Arts Brief: Electric Eats

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It’s worth buying the new SaSi sex toy—sold exclusively at Babeland—simply so that you can say the words, “Would you like to see my artificial cunnilingus machine?” A friend came over and looked at mine cautiously as the nubby “tongue” tip moved up and down. I invited her to touch it. “Are you sure you haven’t used it?” she asked. I hadn’t. After touching it and recoiling, she said, “My cat would like this.”



Ever since the Rabbit reared its head on Sex and the City, sex shops in New York have undergone something of a revamp; like everything else, they’ve gone upscale. As Starbucks reinvented buying coffee, so stores like Babeland and companies like Jimmy Jane are making and selling products for the high-income consumer. (Jimmy Jane, based out of San Francisco, makes a set of six luxury vibrators for $1,650.) Buying a sex toy has become a lot like buying an iPod.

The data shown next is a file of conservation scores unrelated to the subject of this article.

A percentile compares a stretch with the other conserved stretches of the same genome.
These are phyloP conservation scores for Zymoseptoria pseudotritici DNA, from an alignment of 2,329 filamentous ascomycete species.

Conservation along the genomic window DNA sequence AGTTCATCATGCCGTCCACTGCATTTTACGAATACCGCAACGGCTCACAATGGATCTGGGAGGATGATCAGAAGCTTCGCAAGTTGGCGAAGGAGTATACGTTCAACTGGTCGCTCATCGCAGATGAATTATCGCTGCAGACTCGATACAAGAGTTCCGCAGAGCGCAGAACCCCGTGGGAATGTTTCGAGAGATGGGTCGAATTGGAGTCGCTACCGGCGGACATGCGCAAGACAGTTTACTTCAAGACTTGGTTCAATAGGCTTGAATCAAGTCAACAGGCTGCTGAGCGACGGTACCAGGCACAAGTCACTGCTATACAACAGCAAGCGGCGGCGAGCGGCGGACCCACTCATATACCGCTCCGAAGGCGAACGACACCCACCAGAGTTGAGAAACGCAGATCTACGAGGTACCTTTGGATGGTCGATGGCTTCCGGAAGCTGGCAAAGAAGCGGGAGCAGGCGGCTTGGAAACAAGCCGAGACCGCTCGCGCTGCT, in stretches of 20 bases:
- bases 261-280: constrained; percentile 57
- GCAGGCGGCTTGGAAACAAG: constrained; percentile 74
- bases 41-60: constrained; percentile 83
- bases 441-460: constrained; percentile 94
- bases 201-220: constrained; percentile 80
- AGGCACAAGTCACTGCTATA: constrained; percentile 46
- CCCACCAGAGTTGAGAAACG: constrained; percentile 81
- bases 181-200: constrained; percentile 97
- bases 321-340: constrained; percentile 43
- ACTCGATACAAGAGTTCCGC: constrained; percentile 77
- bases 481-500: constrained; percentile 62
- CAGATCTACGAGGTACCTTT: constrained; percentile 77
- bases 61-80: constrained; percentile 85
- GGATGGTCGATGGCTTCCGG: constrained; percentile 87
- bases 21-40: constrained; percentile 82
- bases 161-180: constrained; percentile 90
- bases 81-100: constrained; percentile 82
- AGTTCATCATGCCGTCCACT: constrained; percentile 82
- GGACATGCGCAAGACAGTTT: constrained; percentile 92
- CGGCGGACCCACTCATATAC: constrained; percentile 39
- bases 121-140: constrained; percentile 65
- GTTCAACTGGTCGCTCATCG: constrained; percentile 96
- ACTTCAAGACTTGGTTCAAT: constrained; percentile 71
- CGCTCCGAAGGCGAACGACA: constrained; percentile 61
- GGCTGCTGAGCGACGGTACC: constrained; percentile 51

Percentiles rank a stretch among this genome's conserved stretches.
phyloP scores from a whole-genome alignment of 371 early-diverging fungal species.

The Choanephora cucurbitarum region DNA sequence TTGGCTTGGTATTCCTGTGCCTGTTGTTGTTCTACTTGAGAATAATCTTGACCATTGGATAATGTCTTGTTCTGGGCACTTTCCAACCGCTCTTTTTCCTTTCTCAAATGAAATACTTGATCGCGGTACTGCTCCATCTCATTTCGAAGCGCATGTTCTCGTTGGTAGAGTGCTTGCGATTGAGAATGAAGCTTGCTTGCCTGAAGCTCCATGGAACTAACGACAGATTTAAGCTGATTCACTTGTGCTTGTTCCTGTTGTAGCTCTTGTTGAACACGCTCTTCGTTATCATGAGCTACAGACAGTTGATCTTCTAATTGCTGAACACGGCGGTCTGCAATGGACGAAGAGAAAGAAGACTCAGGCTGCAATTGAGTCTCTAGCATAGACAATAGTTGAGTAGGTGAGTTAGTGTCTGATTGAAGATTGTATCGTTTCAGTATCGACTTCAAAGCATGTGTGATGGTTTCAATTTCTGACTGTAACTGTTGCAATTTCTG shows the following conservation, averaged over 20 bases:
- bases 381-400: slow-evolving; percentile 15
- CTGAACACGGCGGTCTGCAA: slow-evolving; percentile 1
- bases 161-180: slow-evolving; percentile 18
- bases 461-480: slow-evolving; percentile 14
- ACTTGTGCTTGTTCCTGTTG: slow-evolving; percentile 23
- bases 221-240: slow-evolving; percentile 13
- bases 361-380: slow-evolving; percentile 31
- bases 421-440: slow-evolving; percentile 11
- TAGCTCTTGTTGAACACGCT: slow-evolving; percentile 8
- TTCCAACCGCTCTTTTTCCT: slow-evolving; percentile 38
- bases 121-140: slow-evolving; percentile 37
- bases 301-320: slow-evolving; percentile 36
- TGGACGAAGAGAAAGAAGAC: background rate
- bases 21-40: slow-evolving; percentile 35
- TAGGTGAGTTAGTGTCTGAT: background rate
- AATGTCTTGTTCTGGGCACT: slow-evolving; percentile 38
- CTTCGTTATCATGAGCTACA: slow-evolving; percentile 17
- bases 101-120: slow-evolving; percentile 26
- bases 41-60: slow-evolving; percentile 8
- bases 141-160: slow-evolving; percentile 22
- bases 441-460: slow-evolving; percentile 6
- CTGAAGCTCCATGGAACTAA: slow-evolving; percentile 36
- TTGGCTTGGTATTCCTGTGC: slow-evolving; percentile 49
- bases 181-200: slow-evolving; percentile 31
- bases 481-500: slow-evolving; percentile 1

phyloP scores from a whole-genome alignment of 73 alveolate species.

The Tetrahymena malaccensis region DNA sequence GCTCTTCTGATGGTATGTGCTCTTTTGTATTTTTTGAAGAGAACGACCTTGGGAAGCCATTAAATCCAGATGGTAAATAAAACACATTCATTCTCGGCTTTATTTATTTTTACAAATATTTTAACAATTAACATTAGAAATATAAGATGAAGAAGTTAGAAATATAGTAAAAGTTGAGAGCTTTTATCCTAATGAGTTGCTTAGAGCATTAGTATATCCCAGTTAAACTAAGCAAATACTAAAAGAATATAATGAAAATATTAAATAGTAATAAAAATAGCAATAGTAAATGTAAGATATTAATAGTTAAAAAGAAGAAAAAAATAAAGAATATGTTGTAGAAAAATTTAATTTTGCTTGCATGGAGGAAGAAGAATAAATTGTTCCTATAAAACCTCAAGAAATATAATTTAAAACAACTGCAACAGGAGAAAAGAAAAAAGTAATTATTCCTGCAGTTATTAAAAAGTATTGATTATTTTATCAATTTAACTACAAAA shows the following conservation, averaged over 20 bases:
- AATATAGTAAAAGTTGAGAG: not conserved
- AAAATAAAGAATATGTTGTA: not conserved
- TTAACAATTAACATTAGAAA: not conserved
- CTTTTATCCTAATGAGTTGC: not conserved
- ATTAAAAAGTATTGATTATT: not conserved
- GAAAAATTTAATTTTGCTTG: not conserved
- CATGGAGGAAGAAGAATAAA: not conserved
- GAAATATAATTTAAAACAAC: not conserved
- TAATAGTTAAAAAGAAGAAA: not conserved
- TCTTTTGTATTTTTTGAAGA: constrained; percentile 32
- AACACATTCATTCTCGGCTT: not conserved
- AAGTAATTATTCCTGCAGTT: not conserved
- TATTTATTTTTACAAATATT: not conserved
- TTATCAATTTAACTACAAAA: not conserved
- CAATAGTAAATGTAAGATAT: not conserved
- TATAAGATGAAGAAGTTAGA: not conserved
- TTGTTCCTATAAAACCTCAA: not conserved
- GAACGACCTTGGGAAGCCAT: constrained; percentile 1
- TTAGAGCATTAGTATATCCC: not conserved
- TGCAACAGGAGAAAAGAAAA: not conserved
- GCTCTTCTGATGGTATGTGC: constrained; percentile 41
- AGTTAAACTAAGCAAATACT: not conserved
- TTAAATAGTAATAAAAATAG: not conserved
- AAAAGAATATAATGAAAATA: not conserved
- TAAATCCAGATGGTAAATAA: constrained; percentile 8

The SaSi is the brainchild of a British company called Je Joue (the fancy French name is probably due to the fact that Brits aren’t known for their celebration of sexuality). Duncan Taylor, a member of the team that designed the toy, said that they became interested in “how technology was becoming more involved in peoples’ lives, particularly with women, over the past six years, with everyone being computer literate.”



And as we give more of our lives over to technology, “the next thing will be men’s toys—it’s one of the last frontiers of design that hasn’t been fully explored.” What about cyber sex? Taylor paused. “I don’t like the idea of having sex with robots.”

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